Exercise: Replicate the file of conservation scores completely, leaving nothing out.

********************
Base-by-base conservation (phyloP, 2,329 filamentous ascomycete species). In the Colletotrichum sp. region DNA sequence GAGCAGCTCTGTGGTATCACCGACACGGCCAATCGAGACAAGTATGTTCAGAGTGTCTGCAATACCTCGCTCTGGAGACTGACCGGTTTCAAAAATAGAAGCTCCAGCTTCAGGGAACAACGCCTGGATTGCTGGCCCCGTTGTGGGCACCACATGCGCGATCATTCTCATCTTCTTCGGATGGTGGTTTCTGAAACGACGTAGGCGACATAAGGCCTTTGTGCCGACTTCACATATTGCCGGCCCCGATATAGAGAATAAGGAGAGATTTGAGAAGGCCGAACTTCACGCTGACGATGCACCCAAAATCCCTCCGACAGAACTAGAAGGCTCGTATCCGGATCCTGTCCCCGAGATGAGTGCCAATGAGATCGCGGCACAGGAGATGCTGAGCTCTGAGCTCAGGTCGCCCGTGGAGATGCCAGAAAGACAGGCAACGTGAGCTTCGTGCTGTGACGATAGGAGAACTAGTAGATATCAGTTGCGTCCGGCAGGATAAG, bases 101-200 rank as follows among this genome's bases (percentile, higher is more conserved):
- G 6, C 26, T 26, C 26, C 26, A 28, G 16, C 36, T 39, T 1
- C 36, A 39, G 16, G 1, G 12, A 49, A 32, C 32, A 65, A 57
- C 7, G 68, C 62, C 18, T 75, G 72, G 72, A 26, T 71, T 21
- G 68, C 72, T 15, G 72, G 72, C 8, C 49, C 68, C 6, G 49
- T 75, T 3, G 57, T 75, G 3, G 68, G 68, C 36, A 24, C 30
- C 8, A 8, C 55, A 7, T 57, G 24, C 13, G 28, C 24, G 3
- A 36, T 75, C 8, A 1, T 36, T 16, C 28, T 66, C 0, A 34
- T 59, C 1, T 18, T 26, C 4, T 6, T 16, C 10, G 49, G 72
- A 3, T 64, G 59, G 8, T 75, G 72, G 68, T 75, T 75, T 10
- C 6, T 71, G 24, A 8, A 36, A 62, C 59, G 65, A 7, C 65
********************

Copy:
Base-by-base conservation (phyloP, 2,329 filamentous ascomycete species). In the Colletotrichum sp. region DNA sequence GAGCAGCTCTGTGGTATCACCGACACGGCCAATCGAGACAAGTATGTTCAGAGTGTCTGCAATACCTCGCTCTGGAGACTGACCGGTTTCAAAAATAGAAGCTCCAGCTTCAGGGAACAACGCCTGGATTGCTGGCCCCGTTGTGGGCACCACATGCGCGATCATTCTCATCTTCTTCGGATGGTGGTTTCTGAAACGACGTAGGCGACATAAGGCCTTTGTGCCGACTTCACATATTGCCGGCCCCGATATAGAGAATAAGGAGAGATTTGAGAAGGCCGAACTTCACGCTGACGATGCACCCAAAATCCCTCCGACAGAACTAGAAGGCTCGTATCCGGATCCTGTCCCCGAGATGAGTGCCAATGAGATCGCGGCACAGGAGATGCTGAGCTCTGAGCTCAGGTCGCCCGTGGAGATGCCAGAAAGACAGGCAACGTGAGCTTCGTGCTGTGACGATAGGAGAACTAGTAGATATCAGTTGCGTCCGGCAGGATAAG, bases 101-200 rank as follows among this genome's bases (percentile, higher is more conserved):
- G 6, C 26, T 26, C 26, C 26, A 28, G 16, C 36, T 39, T 1
- C 36, A 39, G 16, G 1, G 12, A 49, A 32, C 32, A 65, A 57
- C 7, G 68, C 62, C 18, T 75, G 72, G 72, A 26, T 71, T 21
- G 68, C 72, T 15, G 72, G 72, C 8, C 49, C 68, C 6, G 49
- T 75, T 3, G 57, T 75, G 3, G 68, G 68, C 36, A 24, C 30
- C 8, A 8, C 55, A 7, T 57, G 24, C 13, G 28, C 24, G 3
- A 36, T 75, C 8, A 1, T 36, T 16, C 28, T 66, C 0, A 34
- T 59, C 1, T 18, T 26, C 4, T 6, T 16, C 10, G 49, G 72
- A 3, T 64, G 59, G 8, T 75, G 72, G 68, T 75, T 75, T 10
- C 6, T 71, G 24, A 8, A 36, A 62, C 59, G 65, A 7, C 65